DEFENSIVE LINE: The Big Orange went all-in, signing eight D-line prospects en route to a No. 6 national ranking at the position from Scout. The only schools rated higher are Texas A&M, FSU, Notre Dame, Alabama and Miami. Showing why SEC defenses routinely rank among the NCAA's best, however, is the fact Auburn (7), Florida (8), Kentucky (10), LSU (12), Georgia and South Carolina (tied for 13) and Ole Miss (15) also cracked Scout's top 15 in D-line signings. In other words, 10 of the top 15 defensive line hauls in college football belong to SEC programs.

Tennessee did especially well at end, getting four-stars Dewayne Hendix and Derek Barnett, plus three-stars Joseph Henderson and Dimarya Mixon. The tackle group consists of four-star Charles Mosley, plus three-stars Michael Sawyers, Jashon Robertson and JUCO Owen Williams.

Jones said bolstering the defensive front was a high priority from "the get-go," adding: "The one thing we needed to improve was size and big bodies."

LINEBACKER: Tennessee locked up four heralded prospects to earn a No. 6 national rating from Scout, trailing only Bama, Ohio State, Notre Dame, Clemson and UCLA. At No. 9, LSU is the only other SEC team to make the top 15. The Vol haul is a truly imposing one. Four-stars Dillon Bates, Gavin Bryant and JUCO Christopher Weatherd should play immediately, and three-star Jakob Johnson projects to find a role also. Elliot Berry, who has been timed in the sub-4.5 range, is a three-star prospect that figures to grow into a speedy outside linebacker.

SECONDARY: Given how short on both talent and speed the 2013 Vol secondary was, an upgrade in this area was absolutely vital. Mission accomplished. Safeties Todd Kelly and Evan Berry are four-stars. So is cornerback D'Andre Payne. The Big Orange also reeled in three-star safety RaShaan Gaulden and three-star corner Emmanuel Moseley to round out a DB haul that Scout ranks No. 2 nationally behind Southern Cal.

Cortez McDowell is a four-star that could slide up to outside linebacker if he doesn't pass on football for pro baseball.

The rest of the SEC isn't far behind, however, as Florida checks in at No. 3, followed by LSU (6), South Carolina (7), Bama (8), Auburn (9) and Kentucky (13).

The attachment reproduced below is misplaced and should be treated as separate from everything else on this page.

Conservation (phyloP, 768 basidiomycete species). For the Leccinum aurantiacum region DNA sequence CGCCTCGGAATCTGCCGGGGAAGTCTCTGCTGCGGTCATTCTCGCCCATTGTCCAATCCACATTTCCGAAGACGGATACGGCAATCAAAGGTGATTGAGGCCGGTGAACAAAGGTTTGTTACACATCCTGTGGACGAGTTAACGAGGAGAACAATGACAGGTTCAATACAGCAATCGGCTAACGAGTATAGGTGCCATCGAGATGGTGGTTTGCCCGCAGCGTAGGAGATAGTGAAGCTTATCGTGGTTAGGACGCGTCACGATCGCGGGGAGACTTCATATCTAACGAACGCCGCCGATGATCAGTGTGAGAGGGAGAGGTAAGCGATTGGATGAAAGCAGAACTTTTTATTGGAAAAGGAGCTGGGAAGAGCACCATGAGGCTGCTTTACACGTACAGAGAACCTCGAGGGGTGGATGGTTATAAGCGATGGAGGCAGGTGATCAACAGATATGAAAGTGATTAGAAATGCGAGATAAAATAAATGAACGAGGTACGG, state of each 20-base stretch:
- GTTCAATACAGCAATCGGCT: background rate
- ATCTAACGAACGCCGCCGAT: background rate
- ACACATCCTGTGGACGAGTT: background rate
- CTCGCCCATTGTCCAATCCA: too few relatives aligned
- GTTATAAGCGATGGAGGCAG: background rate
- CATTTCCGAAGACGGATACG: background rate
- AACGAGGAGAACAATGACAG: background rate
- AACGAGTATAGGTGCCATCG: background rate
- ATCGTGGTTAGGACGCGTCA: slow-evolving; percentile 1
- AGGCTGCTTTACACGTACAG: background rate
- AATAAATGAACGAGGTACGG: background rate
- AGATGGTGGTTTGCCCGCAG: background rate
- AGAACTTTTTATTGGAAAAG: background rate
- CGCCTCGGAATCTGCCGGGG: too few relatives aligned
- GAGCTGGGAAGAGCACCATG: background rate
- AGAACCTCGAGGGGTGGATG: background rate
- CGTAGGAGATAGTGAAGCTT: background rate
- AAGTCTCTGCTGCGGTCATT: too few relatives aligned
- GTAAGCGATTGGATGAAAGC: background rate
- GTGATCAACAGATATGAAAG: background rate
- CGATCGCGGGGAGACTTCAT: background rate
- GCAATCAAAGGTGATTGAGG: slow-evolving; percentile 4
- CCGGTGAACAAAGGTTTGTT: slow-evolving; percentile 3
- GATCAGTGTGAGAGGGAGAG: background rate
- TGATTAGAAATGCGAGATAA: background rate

So, which side of the ball is getting the most help at Tennessee, offense or defense?

You can make a strong case for the defense, since the Vols have six holes to fill in their front seven. Most high school D-linemen need a year in a college weight room before they're strong enough for the rigors of SEC trench warfare, however. That suggests JUCO transfer Williams has a good shot to start, with most of the freshmen likely to jockey for backup spots.

Although 2013's starting outside linebackers are gone, the Vols have a heir-apparent at one spot. Curt Maggitt, a starter in 2011 and 2012 who missed 2013 due to a knee problem, is a virtual cinch to claim one of the vacant OLB berths. The heralded newcomers should battle converted safety Jalen Reeves-Maybin for the other outside job.

Tennessee returns both of 2013's starting safeties, both starting corners and both guys who shared the nickel-back role (JaRon Toney, Devaun Swafford). Unless one of the rookies can unseat Toney and Swafford, the newcomers project to fill backup roles in 2014.

Given all of the above, it appears that Tennessee signed more immediate-impact players on offense. Hurd and Scott will seriously challenge rising senior Marlin Lane for first-team duties at running back. Pearson and Malone project to be among the most productive wide receivers. Don't be surprised if Helm and Wolf each catch more passes in 2014 than 2013 starter Brendan Downs did last fall (12). And, as noted earlier, Blair is a virtual lock to start at one of the tackle spots.

Closing comment: No matter which side of the ball improved the most, Tennessee's talent level is going to be a whole lot better across the board in 2014.

Cortez McDowell